Of all the parenting questions and insecurity I have, childcare has been the biggest. Having never had a kidney stone (which my mother says is a pain worse than the 36-hour, no drug labor she endured, up hill, both ways, in the snow, at a military hospital), the pain of childbirth (or at least the beginning of it) is the worst pain I can imagine physically. Having never lost a child (thank God, knock wood, and all the other things), the pain of leaving my newborn with a stranger is the worst emotional pain I’ve ever felt. I don’t really remember how much labor pains hurt, only how good that epidural felt, and how happy I was when Thor finally made his appearance, but I remember with awful clarity how it felt when I put that five week old baby in the arms of a stranger, making minimum wage to care for my precious, hard won son.
I am not ashamed to tell you that I broke down sobbing, and had to sit in my car for a long time before I could make myself drive away.
We have been extremely fortunate that we have always had a choice in childcare. We haven’t had to make do with the bare minimum because it was all we could afford, and we haven’t had to rely on unpaid care. We have been extremely fortunate.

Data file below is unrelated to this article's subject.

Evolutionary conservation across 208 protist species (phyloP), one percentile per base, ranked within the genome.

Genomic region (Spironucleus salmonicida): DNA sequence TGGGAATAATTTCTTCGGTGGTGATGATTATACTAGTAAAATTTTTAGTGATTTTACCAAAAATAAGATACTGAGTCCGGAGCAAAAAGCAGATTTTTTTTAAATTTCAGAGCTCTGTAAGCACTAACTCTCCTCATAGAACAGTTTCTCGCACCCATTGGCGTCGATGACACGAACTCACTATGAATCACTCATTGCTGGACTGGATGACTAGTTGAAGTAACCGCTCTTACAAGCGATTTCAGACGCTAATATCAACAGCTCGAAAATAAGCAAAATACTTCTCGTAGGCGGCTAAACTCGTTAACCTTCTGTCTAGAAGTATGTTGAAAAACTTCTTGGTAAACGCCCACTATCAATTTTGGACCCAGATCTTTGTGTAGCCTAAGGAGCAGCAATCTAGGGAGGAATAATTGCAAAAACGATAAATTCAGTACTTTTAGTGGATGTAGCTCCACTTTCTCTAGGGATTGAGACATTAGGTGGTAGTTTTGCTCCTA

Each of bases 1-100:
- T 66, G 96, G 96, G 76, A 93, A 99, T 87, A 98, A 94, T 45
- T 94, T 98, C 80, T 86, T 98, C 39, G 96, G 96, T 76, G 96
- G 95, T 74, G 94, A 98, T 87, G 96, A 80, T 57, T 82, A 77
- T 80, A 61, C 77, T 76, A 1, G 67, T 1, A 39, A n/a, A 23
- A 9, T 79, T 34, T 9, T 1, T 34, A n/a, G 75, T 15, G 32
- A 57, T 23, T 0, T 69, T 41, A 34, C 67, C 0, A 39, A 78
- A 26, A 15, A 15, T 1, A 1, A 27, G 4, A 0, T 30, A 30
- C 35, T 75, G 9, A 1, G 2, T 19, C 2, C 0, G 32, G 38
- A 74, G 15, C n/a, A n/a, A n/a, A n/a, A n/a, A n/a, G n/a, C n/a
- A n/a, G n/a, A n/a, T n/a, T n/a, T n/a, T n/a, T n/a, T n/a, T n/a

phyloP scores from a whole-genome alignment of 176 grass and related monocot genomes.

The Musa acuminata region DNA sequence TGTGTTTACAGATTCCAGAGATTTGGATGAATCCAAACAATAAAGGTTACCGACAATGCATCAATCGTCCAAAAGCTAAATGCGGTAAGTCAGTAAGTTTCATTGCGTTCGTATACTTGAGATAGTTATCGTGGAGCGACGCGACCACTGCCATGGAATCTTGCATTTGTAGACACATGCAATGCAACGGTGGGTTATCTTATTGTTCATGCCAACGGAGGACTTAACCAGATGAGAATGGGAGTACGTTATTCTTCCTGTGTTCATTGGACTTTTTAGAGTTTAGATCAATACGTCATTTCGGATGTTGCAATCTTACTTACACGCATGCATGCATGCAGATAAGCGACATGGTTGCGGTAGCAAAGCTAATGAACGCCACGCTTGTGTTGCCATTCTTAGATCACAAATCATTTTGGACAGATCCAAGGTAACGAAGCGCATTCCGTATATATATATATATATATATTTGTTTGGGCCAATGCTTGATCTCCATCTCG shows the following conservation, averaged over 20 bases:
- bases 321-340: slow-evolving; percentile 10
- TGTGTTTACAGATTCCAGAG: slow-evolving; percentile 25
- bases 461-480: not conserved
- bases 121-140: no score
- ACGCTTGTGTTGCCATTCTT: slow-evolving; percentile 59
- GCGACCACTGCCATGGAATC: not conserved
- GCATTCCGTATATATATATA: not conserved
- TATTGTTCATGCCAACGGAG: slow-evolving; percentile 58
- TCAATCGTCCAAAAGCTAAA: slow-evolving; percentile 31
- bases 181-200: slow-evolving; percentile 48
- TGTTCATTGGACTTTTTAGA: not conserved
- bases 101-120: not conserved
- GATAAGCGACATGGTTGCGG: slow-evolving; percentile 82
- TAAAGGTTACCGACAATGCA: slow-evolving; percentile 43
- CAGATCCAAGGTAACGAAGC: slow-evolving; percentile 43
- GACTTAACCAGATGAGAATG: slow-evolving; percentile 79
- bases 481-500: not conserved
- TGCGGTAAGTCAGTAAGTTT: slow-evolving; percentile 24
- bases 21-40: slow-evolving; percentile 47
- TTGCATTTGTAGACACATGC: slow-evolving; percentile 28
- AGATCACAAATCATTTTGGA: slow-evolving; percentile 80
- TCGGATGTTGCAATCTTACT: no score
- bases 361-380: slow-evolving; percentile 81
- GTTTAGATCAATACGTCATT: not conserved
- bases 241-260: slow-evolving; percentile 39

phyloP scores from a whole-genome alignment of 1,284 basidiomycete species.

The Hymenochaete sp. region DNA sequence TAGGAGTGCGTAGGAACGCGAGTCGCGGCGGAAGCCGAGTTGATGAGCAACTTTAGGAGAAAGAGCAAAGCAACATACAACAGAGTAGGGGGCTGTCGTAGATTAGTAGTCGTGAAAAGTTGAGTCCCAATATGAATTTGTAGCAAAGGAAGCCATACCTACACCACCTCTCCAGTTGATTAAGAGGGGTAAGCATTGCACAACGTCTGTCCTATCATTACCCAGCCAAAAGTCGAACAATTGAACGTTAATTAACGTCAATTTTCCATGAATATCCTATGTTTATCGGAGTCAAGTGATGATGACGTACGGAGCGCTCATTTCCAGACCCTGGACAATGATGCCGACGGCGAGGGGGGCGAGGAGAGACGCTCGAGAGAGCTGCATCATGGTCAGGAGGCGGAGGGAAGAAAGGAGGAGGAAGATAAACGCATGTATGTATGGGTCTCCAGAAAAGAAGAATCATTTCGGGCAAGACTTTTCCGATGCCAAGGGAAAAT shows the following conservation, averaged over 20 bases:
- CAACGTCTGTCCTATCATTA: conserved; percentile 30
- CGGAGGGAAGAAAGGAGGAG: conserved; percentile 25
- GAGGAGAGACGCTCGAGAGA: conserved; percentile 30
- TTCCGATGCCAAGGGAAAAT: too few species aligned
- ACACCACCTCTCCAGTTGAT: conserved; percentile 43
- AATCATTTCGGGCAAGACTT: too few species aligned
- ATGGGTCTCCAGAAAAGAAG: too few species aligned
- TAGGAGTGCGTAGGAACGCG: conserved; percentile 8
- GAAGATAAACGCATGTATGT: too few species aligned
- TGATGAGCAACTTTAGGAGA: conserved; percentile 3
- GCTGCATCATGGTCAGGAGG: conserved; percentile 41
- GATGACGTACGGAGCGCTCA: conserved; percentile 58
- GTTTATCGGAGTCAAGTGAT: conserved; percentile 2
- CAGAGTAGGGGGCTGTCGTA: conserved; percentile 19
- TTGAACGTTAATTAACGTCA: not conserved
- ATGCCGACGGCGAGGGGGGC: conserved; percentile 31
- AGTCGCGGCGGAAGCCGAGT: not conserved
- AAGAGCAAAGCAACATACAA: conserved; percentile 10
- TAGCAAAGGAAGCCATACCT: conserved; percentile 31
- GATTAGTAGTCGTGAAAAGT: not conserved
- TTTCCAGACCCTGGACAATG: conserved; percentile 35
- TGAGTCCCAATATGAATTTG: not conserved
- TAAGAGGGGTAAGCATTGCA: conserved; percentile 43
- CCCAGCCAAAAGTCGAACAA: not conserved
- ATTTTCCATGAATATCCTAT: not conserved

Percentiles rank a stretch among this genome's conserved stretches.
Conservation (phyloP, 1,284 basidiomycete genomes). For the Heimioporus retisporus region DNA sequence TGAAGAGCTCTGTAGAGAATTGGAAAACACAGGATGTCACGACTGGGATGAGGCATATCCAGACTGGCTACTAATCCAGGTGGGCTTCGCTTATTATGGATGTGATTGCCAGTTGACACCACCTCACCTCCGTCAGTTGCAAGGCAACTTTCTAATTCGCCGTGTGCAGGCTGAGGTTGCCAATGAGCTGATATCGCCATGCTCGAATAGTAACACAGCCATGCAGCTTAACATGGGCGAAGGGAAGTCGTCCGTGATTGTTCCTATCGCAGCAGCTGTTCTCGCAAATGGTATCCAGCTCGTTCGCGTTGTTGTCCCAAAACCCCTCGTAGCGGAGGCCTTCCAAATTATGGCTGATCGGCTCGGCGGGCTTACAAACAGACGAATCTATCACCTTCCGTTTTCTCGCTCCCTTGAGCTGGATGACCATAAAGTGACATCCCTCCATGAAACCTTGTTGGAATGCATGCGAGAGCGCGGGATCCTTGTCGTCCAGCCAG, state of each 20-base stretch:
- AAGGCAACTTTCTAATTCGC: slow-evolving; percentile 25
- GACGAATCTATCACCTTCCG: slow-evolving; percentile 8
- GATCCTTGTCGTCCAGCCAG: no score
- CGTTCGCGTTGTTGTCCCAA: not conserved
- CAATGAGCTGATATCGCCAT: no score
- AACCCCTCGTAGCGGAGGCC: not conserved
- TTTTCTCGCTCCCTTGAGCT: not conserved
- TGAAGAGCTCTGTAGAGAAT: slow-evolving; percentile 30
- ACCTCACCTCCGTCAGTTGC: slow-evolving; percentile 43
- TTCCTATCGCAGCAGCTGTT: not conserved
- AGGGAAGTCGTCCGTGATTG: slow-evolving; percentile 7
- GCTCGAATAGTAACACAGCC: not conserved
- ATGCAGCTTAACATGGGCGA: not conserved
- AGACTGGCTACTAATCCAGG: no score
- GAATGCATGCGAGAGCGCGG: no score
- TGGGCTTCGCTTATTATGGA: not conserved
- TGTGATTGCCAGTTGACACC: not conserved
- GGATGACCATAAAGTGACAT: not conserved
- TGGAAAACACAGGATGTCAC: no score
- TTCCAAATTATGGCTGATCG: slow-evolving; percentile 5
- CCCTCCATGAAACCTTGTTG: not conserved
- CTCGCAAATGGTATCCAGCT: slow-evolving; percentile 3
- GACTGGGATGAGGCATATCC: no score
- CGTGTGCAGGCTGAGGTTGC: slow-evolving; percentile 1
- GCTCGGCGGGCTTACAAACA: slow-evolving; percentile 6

This morning, I am thinking about mothers who are having to leave their babies in the arms of people they aren’t sure they can trust, hoping against hope that the worker is good to their baby, while they go to work to try to earn enough to keep that child in food and diapers. I am thinking about mothers who don’t have a choice. I am thinking about mothers who are trusting fate.
When I am Overlord, we will find ways to pay well for three things, and we will find ways to attract the best people for these jobs: Childcare, education, and elder care. No mother should have to be afraid to leave her baby.